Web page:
David Kato Kisule: “A luta continua…” / “The struggle continues…”Posted: July 1, 2012 Filed under: English, Joseph Ross Comments Off on David Kato Kisule: “A luta continua…” / “The struggle continues…”
For David Kato: a Love Poem
Because my kisses are tender
against your throat.
Because my lips are not the steel hammer
that snaps your neck
in the places God has kissed.
Because my hands beg
the muscles of your back
pleading and massaging
what a blind man with a Bible
would shove to the floor.
Because your tongue slides
against mine, two wet bodies
inside our bodies, as close
as lips, as torn skin, as flame.
Because you dared to breathe
air you would later gasp against
my sweating chest, our bodies
lie braided in love’s water.
Because truth is only intimate
with other truths,
this love poem does not lie
on the floor of your living room
where you leak like a true man,
irrigating the Ugandan dirt
with blood it does not deserve.
David Kato Kisule (1964 -2011) was a Ugandan teacher who became a gay and lesbian human-rights activist ten years ago. In 2010 he gave up his teaching job to focus on Rights work 100 percent. In October of the same year, “Rolling Stone”, a Ugandan tabloid newspaper, printed an inflammatory article accusing gays of “recruiting” children, and it published names, photographs and even some addresses of 100 Ugandan “Homos”, calling for their execution – “Hang them!” The Ugandan government recently had tabled The Anti-Homosexual Bill, encouraged by Ugandan Evangelical Christians and their American allies abroad. The bill is draconian and includes the death-penalty for “aggravated homosexuality” or 14 years imprisonment for “the offence of homosexuality”. Kato’s murder in January 2011 brought international media attention to the situation in Uganda for sexual minorities and passage of The Anti-Homosexual Bill has been stalled. U.S. President Barack Obama stated: “David showed tremendous courage in speaking out against hate. He was a powerful advocate for fairness and freedom.”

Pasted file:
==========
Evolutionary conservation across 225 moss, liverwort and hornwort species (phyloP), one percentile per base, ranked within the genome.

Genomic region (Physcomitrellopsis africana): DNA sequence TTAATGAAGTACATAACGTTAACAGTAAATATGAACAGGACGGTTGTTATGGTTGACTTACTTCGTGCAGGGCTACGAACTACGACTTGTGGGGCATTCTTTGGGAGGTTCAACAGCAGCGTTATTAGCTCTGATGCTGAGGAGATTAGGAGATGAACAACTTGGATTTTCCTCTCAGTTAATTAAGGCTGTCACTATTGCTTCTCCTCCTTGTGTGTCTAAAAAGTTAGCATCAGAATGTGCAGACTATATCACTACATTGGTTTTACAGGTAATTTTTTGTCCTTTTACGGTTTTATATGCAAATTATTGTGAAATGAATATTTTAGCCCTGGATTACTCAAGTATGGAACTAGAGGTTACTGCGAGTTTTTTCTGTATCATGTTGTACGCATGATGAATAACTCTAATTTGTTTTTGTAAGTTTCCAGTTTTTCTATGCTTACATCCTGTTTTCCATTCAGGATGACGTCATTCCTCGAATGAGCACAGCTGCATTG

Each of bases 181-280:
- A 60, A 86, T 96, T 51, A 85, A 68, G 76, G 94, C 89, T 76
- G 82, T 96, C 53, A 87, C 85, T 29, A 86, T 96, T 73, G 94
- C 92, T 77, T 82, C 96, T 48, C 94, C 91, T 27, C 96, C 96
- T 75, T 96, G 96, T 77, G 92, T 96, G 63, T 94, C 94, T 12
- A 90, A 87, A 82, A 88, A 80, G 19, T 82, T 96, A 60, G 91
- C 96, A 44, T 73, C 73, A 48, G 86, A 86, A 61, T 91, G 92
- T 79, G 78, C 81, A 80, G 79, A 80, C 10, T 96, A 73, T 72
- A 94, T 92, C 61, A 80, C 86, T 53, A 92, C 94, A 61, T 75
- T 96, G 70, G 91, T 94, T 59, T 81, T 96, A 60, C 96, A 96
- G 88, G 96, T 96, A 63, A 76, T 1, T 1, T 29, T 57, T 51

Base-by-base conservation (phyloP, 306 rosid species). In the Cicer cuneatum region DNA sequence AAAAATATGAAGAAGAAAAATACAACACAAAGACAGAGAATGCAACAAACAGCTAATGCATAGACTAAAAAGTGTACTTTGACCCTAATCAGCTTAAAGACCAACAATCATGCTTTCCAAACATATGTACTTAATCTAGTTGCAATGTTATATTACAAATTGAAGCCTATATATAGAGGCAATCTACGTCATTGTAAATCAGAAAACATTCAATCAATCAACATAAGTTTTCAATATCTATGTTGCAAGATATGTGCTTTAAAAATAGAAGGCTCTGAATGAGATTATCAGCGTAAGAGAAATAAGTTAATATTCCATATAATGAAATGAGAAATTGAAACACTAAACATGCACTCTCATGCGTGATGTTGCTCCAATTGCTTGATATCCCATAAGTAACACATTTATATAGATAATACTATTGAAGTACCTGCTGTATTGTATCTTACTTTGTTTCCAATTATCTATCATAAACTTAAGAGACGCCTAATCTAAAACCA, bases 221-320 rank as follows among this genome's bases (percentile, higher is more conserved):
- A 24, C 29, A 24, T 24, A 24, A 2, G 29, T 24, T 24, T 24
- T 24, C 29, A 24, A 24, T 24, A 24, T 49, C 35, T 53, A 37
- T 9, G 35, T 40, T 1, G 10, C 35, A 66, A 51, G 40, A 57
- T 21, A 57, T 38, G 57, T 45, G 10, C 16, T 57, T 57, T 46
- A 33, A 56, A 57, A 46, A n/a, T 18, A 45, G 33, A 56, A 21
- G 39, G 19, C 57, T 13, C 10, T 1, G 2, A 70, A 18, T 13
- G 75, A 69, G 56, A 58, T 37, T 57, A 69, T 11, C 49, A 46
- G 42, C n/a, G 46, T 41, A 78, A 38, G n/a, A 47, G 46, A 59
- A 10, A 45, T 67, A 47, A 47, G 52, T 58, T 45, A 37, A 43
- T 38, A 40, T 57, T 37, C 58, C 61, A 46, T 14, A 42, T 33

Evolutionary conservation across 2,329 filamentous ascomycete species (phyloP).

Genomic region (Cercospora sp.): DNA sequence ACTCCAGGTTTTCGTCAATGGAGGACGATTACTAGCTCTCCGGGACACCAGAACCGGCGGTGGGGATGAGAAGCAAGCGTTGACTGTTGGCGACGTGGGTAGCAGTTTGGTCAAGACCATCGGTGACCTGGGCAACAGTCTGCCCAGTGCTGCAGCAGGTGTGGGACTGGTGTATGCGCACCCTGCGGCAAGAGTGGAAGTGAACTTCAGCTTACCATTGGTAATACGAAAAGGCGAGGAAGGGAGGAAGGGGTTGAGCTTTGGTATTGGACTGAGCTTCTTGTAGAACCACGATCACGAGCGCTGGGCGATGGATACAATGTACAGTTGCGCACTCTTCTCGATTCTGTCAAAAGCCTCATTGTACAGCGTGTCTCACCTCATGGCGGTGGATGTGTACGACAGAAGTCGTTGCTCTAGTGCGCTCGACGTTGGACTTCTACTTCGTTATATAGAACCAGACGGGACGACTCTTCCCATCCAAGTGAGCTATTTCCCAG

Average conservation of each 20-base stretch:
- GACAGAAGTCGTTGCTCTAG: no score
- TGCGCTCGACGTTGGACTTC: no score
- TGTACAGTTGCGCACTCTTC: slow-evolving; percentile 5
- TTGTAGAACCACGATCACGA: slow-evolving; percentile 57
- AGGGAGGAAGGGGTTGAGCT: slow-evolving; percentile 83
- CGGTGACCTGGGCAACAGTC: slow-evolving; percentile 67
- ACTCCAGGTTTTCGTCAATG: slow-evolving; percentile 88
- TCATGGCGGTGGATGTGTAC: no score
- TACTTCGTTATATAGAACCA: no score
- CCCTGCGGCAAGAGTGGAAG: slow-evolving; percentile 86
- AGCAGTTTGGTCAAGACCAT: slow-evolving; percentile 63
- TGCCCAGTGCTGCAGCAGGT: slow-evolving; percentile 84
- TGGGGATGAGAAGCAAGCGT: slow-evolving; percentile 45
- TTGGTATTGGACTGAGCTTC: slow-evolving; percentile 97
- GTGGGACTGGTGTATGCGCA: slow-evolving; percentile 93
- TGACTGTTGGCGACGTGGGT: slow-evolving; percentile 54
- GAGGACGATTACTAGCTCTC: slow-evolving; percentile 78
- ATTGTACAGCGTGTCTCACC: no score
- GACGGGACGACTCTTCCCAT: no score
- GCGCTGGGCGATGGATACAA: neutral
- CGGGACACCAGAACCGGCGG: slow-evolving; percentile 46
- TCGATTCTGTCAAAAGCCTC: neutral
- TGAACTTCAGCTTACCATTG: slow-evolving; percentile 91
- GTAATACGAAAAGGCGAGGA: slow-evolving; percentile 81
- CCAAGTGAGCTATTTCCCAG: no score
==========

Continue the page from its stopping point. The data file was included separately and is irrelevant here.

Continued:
Lesbian poet Audre Lorde once wrote: “When I dare to be powerful, to use my strength in the service of my vision, then it becomes less and less important whether I am afraid.” David Kato could’ve been afraid and he might’ve left Uganda for countries where life is easier — given the danger he was under. But he stayed. He was Ugandan, he was Kuchu (Ugandan derogatory slang for Gay); he knew where he was from and to whom he belonged.
Joseph Ross is a Pushcart Prize-nominated poet whose poems have appeared in many anthologies, including “Collective Brightness: LGBTIQ Poets on Faith, Religion and Spirituality”. He is Director of the Writing Center at Carroll High School in Washington, D.C., USA.